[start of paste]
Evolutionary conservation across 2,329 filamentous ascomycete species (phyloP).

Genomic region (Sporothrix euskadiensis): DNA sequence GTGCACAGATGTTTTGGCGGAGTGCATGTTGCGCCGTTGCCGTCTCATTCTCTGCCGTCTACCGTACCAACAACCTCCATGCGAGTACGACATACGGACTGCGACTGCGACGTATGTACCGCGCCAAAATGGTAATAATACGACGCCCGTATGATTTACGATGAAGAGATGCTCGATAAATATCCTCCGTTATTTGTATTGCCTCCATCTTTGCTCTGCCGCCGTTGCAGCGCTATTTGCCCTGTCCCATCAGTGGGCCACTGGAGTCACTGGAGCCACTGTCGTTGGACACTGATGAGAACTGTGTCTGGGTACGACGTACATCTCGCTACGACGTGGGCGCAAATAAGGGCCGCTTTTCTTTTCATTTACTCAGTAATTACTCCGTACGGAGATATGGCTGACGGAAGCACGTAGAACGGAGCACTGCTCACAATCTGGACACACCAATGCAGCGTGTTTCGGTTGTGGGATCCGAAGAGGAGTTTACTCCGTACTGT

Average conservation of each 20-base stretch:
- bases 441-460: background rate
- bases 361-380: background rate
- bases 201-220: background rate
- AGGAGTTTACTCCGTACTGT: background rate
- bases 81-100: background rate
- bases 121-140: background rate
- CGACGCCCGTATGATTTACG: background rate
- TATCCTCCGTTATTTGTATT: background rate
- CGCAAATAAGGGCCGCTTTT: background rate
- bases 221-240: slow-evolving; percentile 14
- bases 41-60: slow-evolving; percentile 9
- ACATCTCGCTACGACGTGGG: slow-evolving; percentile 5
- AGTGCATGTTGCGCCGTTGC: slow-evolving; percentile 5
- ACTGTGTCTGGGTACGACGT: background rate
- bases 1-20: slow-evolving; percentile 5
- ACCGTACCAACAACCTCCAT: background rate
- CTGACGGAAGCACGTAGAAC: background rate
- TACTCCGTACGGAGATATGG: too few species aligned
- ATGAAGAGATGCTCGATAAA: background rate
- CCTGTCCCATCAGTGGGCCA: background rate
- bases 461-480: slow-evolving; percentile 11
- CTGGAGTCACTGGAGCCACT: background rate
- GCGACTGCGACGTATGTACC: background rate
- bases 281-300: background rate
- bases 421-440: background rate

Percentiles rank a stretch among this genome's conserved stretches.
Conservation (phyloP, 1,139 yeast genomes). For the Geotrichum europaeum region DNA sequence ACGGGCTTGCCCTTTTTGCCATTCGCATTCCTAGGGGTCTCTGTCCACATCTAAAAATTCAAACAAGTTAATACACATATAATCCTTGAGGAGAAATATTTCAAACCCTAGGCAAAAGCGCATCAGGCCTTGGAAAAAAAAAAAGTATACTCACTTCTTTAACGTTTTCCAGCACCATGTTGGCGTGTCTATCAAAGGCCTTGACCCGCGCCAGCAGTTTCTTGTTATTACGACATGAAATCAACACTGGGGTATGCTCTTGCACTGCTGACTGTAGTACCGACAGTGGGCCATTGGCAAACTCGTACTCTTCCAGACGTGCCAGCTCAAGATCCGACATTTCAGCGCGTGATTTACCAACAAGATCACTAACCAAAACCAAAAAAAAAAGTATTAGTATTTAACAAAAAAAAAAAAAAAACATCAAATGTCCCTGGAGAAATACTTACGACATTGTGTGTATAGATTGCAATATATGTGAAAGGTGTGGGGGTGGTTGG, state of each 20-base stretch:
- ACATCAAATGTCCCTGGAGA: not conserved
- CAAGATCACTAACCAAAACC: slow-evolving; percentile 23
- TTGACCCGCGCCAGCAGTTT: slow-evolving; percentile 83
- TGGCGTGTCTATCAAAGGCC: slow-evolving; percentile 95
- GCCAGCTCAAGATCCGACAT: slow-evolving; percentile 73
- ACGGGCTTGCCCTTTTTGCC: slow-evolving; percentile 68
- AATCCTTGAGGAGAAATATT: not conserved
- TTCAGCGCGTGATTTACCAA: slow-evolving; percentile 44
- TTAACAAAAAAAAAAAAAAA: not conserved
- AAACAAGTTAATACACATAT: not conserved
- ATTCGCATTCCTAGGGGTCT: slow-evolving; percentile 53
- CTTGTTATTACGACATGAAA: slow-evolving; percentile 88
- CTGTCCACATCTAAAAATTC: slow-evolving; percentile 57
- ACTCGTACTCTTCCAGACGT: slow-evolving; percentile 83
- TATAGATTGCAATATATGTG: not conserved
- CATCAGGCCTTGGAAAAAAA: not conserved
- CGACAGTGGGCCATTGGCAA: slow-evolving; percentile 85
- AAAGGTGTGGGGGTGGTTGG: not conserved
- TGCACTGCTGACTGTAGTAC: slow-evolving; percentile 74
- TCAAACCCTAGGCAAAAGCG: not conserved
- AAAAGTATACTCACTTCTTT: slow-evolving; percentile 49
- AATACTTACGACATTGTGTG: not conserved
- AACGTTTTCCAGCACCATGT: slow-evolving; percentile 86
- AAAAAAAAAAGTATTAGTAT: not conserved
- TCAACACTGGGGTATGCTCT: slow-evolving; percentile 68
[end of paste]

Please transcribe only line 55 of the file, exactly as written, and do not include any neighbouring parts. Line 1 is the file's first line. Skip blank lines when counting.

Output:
- TCAACACTGGGGTATGCTCT: slow-evolving; percentile 68